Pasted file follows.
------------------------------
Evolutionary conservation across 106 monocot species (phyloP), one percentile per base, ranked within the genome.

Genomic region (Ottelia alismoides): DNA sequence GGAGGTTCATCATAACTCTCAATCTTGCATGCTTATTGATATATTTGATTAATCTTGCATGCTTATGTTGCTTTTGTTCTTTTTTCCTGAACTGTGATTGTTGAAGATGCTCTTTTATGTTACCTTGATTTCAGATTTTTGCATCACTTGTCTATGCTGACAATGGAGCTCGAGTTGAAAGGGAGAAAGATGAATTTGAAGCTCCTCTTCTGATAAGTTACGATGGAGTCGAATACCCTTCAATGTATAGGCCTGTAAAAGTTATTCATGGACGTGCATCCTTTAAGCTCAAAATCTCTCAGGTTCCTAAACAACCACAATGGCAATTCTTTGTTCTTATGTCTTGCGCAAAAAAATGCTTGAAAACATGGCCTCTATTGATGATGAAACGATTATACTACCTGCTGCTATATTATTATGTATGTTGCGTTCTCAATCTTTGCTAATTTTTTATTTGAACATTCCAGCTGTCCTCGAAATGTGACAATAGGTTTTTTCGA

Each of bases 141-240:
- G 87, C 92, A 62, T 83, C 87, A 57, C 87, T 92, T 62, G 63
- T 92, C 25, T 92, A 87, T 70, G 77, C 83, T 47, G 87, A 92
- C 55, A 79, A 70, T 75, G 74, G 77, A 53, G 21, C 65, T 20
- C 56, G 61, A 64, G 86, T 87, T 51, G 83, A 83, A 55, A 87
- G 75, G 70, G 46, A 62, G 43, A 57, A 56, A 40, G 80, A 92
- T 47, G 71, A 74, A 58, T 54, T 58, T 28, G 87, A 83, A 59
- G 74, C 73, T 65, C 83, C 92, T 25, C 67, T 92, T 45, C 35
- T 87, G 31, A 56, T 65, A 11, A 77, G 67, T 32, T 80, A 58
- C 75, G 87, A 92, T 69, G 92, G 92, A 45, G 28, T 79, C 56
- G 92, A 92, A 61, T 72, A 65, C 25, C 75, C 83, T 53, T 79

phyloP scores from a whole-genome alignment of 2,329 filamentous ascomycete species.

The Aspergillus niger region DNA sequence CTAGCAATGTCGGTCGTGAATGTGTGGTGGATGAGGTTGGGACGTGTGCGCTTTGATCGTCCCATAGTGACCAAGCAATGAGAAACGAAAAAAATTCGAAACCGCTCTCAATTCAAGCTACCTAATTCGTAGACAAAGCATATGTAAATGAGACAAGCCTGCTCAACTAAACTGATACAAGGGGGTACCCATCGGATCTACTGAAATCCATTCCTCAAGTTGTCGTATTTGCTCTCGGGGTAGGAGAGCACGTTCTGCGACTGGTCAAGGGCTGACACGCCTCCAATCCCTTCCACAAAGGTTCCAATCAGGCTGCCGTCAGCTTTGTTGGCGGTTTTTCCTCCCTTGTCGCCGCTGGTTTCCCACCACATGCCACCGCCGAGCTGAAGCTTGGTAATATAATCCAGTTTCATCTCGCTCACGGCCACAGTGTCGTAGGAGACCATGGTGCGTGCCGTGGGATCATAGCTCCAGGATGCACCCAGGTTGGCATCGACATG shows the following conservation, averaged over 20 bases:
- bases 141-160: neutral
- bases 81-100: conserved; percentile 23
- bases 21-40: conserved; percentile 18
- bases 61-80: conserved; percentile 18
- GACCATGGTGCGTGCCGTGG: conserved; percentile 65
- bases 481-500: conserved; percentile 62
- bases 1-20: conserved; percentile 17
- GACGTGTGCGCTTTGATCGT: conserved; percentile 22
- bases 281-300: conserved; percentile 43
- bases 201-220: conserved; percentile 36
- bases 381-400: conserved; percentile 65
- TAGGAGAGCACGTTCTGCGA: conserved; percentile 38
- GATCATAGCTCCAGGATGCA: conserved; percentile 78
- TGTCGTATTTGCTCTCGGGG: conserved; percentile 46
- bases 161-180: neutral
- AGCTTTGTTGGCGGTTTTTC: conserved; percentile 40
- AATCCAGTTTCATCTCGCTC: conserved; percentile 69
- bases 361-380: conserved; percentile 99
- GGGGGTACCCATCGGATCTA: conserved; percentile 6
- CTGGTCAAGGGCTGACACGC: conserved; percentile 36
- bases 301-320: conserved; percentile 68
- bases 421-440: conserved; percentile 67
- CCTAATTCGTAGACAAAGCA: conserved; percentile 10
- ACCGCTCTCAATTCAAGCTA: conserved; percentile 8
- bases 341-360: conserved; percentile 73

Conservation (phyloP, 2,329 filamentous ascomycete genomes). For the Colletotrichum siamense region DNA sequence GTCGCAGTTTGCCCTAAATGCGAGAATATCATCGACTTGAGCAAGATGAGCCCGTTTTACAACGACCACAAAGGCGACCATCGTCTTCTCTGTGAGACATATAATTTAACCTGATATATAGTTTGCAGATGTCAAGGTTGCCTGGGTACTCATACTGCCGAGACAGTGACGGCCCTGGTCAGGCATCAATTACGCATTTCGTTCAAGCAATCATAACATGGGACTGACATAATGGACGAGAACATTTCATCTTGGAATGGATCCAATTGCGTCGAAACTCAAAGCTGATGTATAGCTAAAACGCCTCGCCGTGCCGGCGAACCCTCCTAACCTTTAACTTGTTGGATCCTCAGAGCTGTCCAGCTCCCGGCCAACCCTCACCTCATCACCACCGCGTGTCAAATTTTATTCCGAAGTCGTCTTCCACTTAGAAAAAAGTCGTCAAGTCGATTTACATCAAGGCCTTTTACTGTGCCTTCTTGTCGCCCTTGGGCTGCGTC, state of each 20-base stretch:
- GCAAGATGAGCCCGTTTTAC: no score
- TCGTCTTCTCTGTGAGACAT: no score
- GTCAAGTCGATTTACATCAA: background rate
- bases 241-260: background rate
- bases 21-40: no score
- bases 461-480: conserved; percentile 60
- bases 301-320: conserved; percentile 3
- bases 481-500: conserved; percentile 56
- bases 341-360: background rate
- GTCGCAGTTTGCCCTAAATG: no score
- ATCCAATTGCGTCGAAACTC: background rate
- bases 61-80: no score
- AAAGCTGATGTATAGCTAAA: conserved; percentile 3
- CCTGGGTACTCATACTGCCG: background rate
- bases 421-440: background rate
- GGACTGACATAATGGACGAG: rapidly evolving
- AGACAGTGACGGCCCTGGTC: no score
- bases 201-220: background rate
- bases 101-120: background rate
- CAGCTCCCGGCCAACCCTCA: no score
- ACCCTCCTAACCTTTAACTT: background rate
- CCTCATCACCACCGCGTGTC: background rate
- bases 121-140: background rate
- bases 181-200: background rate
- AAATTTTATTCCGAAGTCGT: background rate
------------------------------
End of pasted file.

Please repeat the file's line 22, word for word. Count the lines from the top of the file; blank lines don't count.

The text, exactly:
- bases 1-20: conserved; percentile 17